Jun 20, 2006
State arts agencies (SAAs)—state government organizations that support the arts mostly through grants to artists and nonprofit arts organizations—receive some funding from the federal National Endowment for the Arts (NEA), but most of their funding comes from appropriations from their own state legislatures. Since SAAs were deliberately structured to avoid possible political influence on their grantmaking, elected officials in most states have had little input into SAA decisions. This raises a key question: Should the relationship between state officials and their SAAs be "arm's length" or "arm in arm"?
In a new study that is part of ongoing work for The Wallace Foundation, RAND researchers seek to answer this question, relying on interviews with current and past SAA staff and board members, NEA staff, arts advocates, past and former SAA grantees, and state legislators, and analyzing data from a number of sources including the National Assembly of State Arts Agencies and the NEA. Researchers identified strategic issues SAA leaders face as they seek to solidify state-level political support and expand public funding for the arts and their agencies. Their findings include the following:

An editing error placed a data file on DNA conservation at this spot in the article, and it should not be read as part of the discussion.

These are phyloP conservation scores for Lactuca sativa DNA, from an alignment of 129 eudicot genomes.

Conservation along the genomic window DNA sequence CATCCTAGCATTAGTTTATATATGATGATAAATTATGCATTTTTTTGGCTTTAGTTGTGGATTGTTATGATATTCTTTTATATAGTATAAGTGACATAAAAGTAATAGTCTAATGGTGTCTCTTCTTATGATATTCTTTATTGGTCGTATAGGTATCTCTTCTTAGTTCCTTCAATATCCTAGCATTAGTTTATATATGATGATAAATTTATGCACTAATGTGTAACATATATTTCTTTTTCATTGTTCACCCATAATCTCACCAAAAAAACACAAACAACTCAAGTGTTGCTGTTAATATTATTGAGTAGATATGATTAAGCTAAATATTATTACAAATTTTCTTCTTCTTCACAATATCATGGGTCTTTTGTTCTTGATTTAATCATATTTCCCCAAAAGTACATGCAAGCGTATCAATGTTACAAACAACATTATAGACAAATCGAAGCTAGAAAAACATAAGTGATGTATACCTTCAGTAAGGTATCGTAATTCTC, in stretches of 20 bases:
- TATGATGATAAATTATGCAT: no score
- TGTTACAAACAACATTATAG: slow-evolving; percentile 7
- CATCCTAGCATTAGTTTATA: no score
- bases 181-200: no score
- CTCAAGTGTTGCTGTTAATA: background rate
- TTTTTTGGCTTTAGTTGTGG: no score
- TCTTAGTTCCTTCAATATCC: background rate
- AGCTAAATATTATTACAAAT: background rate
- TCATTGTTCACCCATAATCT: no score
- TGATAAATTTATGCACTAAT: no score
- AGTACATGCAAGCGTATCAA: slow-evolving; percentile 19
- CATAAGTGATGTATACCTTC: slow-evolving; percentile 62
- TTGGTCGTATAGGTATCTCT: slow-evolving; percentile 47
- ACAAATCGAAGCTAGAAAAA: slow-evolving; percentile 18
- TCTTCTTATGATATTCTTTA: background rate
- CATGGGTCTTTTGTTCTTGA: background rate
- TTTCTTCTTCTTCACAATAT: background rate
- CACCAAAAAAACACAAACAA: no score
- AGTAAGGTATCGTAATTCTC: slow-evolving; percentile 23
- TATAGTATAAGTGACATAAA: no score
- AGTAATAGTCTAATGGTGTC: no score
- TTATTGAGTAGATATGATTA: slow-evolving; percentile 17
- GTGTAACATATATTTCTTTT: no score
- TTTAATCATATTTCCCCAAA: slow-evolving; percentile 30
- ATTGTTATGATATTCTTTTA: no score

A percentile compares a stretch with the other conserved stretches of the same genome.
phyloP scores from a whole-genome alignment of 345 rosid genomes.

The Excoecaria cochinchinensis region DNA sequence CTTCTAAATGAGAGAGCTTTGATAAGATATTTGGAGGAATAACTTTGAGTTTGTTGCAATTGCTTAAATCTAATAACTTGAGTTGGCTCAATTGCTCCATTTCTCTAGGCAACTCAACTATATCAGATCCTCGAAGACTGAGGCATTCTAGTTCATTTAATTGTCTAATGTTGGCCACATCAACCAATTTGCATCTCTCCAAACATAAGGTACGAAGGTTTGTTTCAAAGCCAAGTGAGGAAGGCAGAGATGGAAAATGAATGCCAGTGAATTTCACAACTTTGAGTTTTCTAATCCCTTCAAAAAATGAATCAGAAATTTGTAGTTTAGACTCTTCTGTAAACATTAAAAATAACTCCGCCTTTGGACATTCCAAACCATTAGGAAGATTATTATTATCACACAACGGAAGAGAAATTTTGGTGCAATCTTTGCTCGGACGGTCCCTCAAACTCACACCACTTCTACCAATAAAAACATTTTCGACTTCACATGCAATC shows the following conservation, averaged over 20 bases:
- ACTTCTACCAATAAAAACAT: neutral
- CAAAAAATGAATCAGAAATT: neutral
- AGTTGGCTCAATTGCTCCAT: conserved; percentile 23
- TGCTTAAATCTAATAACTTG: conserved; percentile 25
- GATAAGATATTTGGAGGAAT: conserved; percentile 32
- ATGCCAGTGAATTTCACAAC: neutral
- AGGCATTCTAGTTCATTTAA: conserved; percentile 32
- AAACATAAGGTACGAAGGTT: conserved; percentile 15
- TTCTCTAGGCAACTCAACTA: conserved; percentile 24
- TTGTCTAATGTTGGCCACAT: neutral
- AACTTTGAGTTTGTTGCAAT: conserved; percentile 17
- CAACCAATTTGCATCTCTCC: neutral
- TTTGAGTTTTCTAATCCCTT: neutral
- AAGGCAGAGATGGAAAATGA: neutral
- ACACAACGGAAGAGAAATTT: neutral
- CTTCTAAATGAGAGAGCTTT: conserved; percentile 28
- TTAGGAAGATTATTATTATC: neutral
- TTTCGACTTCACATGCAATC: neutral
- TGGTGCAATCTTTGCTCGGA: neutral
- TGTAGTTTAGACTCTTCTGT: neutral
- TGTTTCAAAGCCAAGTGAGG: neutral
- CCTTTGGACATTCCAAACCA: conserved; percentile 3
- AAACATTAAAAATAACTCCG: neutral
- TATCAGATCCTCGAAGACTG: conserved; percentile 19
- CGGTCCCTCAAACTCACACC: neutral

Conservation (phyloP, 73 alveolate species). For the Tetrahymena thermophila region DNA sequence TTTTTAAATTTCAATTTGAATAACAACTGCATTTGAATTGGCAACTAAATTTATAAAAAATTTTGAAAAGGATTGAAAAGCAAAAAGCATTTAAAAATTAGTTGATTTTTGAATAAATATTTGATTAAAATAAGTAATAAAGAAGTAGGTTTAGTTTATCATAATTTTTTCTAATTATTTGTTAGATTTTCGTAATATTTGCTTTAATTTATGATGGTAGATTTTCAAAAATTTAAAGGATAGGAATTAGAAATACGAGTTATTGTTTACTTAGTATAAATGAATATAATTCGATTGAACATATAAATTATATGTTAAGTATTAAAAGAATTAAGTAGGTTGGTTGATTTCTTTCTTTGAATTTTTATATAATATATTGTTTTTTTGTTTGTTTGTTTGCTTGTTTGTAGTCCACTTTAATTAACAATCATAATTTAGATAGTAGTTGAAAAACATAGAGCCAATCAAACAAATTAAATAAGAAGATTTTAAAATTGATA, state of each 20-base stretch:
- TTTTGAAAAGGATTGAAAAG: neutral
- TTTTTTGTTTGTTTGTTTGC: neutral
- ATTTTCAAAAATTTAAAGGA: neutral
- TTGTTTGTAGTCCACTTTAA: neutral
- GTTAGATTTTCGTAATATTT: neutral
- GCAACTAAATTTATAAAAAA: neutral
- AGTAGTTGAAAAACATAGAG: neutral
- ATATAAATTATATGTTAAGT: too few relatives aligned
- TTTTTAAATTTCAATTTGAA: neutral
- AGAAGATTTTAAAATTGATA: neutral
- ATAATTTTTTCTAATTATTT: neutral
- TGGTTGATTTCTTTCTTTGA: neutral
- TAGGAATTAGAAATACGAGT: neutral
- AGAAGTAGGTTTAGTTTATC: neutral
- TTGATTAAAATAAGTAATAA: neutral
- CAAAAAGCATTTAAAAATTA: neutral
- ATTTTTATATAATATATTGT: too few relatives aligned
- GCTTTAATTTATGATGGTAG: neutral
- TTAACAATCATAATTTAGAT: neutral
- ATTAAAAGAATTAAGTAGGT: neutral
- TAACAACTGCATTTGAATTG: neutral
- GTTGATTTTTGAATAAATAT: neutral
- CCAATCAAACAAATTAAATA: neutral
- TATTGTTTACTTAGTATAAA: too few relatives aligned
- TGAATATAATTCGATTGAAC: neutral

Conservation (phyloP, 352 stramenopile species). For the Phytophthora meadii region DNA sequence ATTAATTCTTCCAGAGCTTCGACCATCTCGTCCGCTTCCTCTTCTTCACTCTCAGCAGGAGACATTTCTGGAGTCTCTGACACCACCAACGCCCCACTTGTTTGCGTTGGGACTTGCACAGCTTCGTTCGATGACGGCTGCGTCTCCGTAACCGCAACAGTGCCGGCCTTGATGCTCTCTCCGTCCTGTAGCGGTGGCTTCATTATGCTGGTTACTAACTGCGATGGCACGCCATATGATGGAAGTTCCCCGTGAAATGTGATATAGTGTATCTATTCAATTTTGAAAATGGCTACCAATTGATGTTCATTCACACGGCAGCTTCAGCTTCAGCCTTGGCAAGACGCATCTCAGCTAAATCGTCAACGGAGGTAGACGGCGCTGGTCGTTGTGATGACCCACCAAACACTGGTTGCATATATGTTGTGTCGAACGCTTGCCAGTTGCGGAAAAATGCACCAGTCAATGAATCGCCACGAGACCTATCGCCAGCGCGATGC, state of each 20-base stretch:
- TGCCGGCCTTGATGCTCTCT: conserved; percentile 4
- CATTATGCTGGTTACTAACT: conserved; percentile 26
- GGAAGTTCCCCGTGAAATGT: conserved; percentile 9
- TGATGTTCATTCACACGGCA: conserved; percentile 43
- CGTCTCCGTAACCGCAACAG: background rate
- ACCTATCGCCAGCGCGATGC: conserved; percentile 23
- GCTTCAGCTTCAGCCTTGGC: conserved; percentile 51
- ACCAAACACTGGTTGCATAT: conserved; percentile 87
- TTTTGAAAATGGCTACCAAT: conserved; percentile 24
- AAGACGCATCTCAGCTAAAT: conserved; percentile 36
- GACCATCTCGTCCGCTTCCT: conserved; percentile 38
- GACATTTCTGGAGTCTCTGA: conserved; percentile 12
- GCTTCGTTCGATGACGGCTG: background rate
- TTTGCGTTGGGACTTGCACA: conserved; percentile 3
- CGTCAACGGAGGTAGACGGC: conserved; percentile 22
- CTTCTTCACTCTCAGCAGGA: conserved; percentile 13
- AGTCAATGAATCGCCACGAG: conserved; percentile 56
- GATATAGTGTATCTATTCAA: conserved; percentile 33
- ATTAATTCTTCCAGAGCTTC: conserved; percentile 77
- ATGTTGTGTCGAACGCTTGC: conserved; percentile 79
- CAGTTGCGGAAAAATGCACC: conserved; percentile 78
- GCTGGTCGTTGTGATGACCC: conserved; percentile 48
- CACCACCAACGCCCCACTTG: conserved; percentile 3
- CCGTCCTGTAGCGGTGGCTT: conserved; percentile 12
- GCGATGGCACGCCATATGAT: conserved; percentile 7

The results suggest that given prevailing economic and political trends, the potential rewards of an "arm in arm" approach might outweigh the risks. To build greater support, SAAs could identify how their activities benefit a broad spectrum of state citizens and contribute to state-determined public policy agendas and disseminate that information. If SAAs can work with state political leaders without being dominated by them, Americans could benefit from more stable public funding for the arts and a greater integration of the arts and culture into government planning for the future.